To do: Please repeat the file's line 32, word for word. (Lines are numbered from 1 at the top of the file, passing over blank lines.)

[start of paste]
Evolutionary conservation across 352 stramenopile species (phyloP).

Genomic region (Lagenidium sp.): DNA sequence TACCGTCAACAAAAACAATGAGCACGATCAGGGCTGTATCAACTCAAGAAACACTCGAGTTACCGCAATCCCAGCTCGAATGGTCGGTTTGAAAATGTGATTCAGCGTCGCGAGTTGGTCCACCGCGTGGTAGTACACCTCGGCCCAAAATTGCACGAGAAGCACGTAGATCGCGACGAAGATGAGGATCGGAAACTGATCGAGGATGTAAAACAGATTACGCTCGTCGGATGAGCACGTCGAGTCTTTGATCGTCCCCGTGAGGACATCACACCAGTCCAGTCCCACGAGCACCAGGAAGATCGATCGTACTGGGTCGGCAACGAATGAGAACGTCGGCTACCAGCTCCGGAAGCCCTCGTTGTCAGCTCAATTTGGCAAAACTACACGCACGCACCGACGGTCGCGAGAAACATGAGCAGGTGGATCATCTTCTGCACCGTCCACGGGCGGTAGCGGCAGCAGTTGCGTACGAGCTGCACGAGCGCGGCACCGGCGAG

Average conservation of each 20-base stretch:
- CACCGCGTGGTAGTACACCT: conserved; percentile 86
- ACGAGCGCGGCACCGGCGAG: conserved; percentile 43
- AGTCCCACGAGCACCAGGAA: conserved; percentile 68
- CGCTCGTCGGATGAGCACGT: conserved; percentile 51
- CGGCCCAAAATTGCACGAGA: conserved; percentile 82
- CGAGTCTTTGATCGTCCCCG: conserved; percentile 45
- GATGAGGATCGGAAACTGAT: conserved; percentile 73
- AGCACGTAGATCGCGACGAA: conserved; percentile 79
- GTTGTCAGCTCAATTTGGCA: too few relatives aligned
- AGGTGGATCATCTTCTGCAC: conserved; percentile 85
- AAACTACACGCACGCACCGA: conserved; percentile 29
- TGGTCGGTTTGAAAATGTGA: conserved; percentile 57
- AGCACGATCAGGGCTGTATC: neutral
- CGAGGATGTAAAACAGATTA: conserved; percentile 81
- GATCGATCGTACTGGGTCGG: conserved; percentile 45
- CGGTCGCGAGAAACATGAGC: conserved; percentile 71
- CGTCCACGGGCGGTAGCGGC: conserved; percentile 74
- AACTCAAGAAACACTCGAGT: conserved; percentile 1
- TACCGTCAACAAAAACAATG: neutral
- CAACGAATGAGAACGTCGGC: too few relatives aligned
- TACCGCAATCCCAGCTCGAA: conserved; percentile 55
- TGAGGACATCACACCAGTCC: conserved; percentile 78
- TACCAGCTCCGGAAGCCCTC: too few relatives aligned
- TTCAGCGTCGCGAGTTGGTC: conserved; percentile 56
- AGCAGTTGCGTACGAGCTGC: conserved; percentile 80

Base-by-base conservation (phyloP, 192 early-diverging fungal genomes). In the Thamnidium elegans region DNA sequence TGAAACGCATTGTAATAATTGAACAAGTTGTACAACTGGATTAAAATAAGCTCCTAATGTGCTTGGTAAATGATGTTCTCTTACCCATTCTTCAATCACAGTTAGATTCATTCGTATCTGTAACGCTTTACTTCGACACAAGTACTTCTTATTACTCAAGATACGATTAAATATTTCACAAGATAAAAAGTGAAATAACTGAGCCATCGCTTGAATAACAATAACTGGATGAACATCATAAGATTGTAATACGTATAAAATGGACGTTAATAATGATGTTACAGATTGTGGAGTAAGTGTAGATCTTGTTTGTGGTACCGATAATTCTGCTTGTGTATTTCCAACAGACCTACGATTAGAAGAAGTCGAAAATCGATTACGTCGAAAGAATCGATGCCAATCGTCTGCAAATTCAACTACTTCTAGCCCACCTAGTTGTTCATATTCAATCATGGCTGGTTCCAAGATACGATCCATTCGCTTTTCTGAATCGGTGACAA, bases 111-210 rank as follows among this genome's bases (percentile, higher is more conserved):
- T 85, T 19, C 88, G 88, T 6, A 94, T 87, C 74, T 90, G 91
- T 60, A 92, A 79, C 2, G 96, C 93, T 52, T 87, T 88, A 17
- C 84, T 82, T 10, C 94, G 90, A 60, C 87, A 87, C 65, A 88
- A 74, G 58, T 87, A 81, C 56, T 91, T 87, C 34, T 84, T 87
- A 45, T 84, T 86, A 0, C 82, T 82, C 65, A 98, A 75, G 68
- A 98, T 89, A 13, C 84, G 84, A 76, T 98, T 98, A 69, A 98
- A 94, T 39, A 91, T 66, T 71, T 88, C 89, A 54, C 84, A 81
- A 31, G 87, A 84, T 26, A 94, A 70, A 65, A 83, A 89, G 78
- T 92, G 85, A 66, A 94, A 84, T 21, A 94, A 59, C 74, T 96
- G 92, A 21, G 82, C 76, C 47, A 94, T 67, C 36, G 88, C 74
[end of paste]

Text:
- C 84, T 82, T 10, C 94, G 90, A 60, C 87, A 87, C 65, A 88